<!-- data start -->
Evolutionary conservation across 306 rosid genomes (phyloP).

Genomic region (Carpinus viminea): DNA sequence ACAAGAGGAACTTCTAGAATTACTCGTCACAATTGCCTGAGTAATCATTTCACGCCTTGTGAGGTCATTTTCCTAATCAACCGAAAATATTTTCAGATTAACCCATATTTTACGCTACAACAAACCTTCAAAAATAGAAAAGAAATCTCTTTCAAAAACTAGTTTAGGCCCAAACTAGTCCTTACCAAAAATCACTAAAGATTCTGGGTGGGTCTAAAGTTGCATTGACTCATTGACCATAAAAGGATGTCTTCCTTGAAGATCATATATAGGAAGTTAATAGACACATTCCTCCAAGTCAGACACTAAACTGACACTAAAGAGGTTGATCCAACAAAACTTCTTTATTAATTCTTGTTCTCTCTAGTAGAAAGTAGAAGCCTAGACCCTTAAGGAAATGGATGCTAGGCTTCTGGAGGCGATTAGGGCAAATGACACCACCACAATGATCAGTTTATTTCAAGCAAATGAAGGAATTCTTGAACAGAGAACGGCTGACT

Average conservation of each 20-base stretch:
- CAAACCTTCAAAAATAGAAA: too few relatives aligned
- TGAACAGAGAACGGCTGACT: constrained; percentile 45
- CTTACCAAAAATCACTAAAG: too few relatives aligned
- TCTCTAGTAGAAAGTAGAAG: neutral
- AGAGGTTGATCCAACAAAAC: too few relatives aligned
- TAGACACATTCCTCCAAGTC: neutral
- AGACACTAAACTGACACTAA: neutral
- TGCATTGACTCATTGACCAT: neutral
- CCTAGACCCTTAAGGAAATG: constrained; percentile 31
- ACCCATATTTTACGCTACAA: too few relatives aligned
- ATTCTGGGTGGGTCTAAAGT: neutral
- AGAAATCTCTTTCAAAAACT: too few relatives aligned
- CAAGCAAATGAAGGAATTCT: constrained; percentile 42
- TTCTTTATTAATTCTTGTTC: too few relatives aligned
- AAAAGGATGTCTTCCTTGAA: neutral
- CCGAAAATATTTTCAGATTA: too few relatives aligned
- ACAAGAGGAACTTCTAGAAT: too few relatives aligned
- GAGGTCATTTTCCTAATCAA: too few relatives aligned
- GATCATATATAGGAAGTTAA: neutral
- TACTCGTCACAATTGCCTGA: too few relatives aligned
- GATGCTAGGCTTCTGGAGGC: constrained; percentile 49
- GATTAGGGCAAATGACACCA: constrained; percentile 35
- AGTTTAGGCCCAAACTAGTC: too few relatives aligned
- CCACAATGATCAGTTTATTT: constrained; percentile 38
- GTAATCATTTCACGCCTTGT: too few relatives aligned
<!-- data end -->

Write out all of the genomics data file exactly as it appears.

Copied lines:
Evolutionary conservation across 306 rosid genomes (phyloP).

Genomic region (Carpinus viminea): DNA sequence ACAAGAGGAACTTCTAGAATTACTCGTCACAATTGCCTGAGTAATCATTTCACGCCTTGTGAGGTCATTTTCCTAATCAACCGAAAATATTTTCAGATTAACCCATATTTTACGCTACAACAAACCTTCAAAAATAGAAAAGAAATCTCTTTCAAAAACTAGTTTAGGCCCAAACTAGTCCTTACCAAAAATCACTAAAGATTCTGGGTGGGTCTAAAGTTGCATTGACTCATTGACCATAAAAGGATGTCTTCCTTGAAGATCATATATAGGAAGTTAATAGACACATTCCTCCAAGTCAGACACTAAACTGACACTAAAGAGGTTGATCCAACAAAACTTCTTTATTAATTCTTGTTCTCTCTAGTAGAAAGTAGAAGCCTAGACCCTTAAGGAAATGGATGCTAGGCTTCTGGAGGCGATTAGGGCAAATGACACCACCACAATGATCAGTTTATTTCAAGCAAATGAAGGAATTCTTGAACAGAGAACGGCTGACT

Average conservation of each 20-base stretch:
- CAAACCTTCAAAAATAGAAA: too few relatives aligned
- TGAACAGAGAACGGCTGACT: constrained; percentile 45
- CTTACCAAAAATCACTAAAG: too few relatives aligned
- TCTCTAGTAGAAAGTAGAAG: neutral
- AGAGGTTGATCCAACAAAAC: too few relatives aligned
- TAGACACATTCCTCCAAGTC: neutral
- AGACACTAAACTGACACTAA: neutral
- TGCATTGACTCATTGACCAT: neutral
- CCTAGACCCTTAAGGAAATG: constrained; percentile 31
- ACCCATATTTTACGCTACAA: too few relatives aligned
- ATTCTGGGTGGGTCTAAAGT: neutral
- AGAAATCTCTTTCAAAAACT: too few relatives aligned
- CAAGCAAATGAAGGAATTCT: constrained; percentile 42
- TTCTTTATTAATTCTTGTTC: too few relatives aligned
- AAAAGGATGTCTTCCTTGAA: neutral
- CCGAAAATATTTTCAGATTA: too few relatives aligned
- ACAAGAGGAACTTCTAGAAT: too few relatives aligned
- GAGGTCATTTTCCTAATCAA: too few relatives aligned
- GATCATATATAGGAAGTTAA: neutral
- TACTCGTCACAATTGCCTGA: too few relatives aligned
- GATGCTAGGCTTCTGGAGGC: constrained; percentile 49
- GATTAGGGCAAATGACACCA: constrained; percentile 35
- AGTTTAGGCCCAAACTAGTC: too few relatives aligned
- CCACAATGATCAGTTTATTT: constrained; percentile 38
- GTAATCATTTCACGCCTTGT: too few relatives aligned